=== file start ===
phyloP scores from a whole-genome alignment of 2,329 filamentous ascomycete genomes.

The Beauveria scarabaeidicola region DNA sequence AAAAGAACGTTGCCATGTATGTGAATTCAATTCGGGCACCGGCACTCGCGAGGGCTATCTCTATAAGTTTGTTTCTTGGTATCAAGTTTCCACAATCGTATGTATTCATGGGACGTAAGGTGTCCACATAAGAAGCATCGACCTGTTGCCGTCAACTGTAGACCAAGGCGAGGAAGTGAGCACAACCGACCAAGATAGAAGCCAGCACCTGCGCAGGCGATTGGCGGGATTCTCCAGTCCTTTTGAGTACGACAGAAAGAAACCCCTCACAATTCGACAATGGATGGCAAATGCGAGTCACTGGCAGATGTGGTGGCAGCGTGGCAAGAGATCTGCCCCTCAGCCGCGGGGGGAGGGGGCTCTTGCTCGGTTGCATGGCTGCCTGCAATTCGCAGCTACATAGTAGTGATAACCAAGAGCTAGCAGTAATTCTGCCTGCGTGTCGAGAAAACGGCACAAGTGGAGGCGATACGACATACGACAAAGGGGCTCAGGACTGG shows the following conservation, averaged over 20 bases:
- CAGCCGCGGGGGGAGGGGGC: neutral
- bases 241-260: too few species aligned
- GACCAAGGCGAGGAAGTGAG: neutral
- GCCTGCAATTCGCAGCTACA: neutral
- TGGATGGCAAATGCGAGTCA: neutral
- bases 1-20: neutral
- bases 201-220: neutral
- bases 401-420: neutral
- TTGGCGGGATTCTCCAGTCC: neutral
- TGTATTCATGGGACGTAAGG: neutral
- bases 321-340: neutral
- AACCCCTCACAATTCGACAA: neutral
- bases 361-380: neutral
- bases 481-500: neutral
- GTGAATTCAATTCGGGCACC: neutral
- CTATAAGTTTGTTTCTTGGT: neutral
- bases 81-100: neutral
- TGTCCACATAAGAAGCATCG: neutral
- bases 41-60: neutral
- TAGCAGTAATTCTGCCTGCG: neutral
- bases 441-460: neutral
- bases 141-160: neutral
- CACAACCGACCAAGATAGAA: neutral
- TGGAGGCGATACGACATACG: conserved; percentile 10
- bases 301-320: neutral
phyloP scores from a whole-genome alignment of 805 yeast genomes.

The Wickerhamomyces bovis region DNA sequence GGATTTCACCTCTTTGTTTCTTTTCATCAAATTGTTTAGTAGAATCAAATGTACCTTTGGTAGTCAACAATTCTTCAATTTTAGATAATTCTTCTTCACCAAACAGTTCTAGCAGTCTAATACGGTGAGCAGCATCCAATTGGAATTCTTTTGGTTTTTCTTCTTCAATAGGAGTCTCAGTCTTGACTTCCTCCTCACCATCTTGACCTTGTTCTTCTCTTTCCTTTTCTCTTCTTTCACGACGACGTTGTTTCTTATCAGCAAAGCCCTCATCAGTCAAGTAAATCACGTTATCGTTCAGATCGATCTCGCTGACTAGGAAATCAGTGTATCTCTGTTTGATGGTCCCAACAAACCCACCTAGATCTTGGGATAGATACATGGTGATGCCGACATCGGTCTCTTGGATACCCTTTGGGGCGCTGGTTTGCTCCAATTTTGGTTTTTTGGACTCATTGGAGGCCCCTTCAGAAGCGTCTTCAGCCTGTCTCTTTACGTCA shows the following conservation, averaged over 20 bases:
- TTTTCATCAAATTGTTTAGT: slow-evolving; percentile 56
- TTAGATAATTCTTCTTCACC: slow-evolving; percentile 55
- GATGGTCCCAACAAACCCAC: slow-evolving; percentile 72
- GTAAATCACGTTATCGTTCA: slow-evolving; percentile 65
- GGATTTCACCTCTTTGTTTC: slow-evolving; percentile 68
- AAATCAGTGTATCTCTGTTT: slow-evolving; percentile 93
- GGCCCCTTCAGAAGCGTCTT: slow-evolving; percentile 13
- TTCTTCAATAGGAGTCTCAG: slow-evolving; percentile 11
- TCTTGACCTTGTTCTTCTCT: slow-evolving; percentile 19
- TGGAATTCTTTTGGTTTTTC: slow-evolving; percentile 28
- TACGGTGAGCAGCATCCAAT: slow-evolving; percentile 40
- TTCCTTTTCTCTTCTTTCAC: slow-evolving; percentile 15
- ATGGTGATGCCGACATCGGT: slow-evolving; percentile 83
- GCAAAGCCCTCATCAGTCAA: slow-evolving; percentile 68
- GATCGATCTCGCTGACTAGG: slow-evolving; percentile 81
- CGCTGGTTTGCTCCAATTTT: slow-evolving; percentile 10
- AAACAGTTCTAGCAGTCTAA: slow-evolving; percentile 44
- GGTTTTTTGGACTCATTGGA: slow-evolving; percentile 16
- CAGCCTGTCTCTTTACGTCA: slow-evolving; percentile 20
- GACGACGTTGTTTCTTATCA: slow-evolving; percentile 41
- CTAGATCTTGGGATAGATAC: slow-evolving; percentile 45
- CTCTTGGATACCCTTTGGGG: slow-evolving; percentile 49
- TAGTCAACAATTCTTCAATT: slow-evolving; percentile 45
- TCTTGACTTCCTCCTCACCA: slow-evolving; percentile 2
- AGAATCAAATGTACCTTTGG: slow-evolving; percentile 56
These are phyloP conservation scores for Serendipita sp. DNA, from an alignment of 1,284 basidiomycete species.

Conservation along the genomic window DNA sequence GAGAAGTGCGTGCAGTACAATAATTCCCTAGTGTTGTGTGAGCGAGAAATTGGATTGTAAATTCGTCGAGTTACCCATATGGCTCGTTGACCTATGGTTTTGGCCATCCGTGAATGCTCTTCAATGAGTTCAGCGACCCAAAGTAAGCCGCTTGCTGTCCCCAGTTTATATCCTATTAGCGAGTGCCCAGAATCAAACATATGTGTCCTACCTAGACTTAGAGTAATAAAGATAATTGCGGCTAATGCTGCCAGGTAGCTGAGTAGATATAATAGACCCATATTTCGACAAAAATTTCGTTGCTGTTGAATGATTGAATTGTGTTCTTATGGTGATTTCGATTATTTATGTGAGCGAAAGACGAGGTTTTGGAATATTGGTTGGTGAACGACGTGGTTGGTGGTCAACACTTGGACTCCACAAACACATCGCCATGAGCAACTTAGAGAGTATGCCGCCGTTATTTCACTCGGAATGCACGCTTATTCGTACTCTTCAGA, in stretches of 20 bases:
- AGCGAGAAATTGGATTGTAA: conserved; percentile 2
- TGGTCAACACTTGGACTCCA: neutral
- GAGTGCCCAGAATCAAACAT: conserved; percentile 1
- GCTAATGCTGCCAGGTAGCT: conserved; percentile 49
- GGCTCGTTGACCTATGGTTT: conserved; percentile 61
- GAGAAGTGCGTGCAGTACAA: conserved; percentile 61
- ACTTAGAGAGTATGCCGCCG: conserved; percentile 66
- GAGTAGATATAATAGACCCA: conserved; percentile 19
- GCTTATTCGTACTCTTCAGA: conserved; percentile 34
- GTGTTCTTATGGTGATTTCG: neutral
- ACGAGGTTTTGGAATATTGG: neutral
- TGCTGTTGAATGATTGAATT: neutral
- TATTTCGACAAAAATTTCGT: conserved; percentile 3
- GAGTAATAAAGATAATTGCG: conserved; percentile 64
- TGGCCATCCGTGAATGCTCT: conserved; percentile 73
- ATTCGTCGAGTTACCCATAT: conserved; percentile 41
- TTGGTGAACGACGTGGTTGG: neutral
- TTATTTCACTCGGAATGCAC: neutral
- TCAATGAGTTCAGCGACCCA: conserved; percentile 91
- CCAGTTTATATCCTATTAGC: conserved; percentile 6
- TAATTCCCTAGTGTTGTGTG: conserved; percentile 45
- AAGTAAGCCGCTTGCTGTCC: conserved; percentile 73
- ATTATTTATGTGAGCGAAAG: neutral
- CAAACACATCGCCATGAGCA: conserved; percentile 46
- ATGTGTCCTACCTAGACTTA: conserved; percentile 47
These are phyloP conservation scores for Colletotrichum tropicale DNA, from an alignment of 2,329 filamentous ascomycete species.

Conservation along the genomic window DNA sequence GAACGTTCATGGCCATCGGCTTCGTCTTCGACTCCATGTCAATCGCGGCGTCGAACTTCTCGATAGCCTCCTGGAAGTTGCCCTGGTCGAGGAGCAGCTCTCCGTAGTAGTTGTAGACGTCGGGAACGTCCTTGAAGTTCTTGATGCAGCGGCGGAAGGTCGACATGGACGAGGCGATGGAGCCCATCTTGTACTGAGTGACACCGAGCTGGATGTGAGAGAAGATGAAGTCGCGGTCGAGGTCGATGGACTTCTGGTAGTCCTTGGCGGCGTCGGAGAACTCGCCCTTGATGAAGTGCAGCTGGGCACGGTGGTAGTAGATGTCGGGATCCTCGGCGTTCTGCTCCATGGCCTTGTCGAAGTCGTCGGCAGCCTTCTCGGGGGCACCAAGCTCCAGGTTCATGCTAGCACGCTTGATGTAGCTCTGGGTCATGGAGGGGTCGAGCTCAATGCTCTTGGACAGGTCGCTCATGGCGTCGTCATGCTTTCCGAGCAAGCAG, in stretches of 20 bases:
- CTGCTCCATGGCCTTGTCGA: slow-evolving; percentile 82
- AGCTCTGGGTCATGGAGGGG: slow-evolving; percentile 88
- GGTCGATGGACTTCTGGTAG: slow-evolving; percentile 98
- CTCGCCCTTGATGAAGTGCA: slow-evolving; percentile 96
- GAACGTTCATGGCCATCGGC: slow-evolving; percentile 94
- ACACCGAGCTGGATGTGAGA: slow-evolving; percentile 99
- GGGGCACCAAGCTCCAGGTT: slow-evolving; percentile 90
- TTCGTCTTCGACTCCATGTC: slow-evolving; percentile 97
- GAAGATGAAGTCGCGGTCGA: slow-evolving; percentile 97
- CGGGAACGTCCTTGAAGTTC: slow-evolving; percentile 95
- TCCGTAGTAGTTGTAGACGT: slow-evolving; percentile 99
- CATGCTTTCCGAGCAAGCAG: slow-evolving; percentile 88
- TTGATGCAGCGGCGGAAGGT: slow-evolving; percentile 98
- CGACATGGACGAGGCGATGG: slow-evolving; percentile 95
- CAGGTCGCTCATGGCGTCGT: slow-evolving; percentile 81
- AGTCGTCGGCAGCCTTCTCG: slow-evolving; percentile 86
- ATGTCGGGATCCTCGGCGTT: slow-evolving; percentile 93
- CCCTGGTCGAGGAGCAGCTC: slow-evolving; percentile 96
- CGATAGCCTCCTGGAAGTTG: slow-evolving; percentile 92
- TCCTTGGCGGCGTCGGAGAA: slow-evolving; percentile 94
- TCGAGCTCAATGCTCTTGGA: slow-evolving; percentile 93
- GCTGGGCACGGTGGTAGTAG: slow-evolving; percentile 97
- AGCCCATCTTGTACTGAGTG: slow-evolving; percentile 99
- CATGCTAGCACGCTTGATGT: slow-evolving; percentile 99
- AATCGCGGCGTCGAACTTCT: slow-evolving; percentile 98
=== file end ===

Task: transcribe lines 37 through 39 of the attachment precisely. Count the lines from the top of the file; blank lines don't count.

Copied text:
- TTCTTCAATAGGAGTCTCAG: slow-evolving; percentile 11
- TCTTGACCTTGTTCTTCTCT: slow-evolving; percentile 19
- TGGAATTCTTTTGGTTTTTC: slow-evolving; percentile 28